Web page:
The first playable video games were housed on huge multimillion dollar mainframes. Today, video games can cost millions of dollars and cover vast settings and narratives. This evolution from small team based projects to huge productions has caused massive changes in the way video games are created, the roles that teams play in the development of games, and how videos games impact the entertainment industry as a whole.
- [Voiceover] Video games have only been around for 30 or 40 years. In that short time span, video game production has gone through some dramatic changes. The first playable video games were housed on huge multimillion-dollar mainframes. Early in the history of video games, they were seen as specialized oddities created to prove technical concepts. Games have come a long way from their unassuming roots. Today everyone has access to video games. The formats of video games have expanded also from their humble early stages, a simple one-person arcade-based entertainment to massive multiplayer environments.
Consider that in the late 70s, Activision, Electronic Arts, and other pioneering companies would simply place their games in plastic bags with Xeroxed instruction pamphlets. These early marketing attempts were sold in small specialty stores because there wasn't a conventional way to distribute the games to players. However, as demand for video games increased, better marketing, production, distribution, and packaging methods were created. By the mid 1980s, video games for various console systems were sold in every major store in the world.
This insatiable demand for video games quickly transitioned from the best marketed games to an arms race of technology. No longer was it important to just market your game better than your competition, but one had to develop better graphics, faster frame rates, and longer, more involved storylines. Advances in the technology that drives game performance and graphics have grown at an incredible pace. Just consider that a smartphone one may play games on today is a thousand times more powerful than those multimillion-dollar computers that were first used to play games.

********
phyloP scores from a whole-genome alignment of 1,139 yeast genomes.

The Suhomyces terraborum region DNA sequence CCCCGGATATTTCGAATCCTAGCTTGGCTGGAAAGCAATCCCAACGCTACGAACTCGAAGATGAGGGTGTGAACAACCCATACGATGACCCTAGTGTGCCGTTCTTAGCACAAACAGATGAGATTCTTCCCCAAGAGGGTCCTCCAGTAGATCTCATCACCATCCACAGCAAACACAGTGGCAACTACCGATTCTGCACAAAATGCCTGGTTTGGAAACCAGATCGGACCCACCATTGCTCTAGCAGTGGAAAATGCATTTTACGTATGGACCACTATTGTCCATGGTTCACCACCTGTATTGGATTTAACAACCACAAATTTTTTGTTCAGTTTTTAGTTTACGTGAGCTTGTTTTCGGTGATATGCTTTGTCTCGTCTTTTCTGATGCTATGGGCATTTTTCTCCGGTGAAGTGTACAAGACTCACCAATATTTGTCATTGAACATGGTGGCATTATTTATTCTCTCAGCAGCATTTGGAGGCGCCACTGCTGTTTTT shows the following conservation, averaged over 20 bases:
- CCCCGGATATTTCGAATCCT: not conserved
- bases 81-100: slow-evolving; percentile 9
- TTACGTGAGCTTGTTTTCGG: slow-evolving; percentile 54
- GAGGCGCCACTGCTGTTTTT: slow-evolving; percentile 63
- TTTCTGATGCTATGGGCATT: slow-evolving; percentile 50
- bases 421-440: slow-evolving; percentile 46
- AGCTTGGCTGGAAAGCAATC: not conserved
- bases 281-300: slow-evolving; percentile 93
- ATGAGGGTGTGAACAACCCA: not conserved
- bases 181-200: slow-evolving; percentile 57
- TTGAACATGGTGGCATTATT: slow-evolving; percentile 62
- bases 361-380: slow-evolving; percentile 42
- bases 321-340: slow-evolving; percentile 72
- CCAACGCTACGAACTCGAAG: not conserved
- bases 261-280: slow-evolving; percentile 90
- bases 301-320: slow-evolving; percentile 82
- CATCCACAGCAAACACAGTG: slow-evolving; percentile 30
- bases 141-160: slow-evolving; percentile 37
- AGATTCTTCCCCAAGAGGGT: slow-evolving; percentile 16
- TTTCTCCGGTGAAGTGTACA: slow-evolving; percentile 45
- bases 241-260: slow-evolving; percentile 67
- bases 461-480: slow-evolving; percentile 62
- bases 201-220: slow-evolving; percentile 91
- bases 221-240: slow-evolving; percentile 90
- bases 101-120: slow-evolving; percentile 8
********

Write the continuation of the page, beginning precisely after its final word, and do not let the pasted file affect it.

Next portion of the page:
Improvements in technology will continue to directly impact how video games are made. But technology isn't the only influence on video game evolution. The driving force behind the continued dominance of video games as entertainment will be from the players of the games. As long as there are players that want new, better, more engaging games to play, games will lead the entertainment market. Here are some statistics to think about. In 1980, Atari, a pioneering company in the development of arcade and home-based consoles, becomes the fastest-growing company in the history of America.
There is a home gaming console of one type or another in 51 percent of all US homes. 4 out of 5 US households own a device to play games. The average age of a female game player today is 43 years old, while the average age of a male game player is 35. I think you'll agree video games aren't going away any time soon. The demand for more games and better technology has directly impacted how game development teams are structured.
Next let's take a look at the modern game studio.
- A brief history of video games
- The phases of game development
- Roles in game development
- Essential programming, art, design, and audio skills
- Choosing a game engine
- Funding options outside the game studio system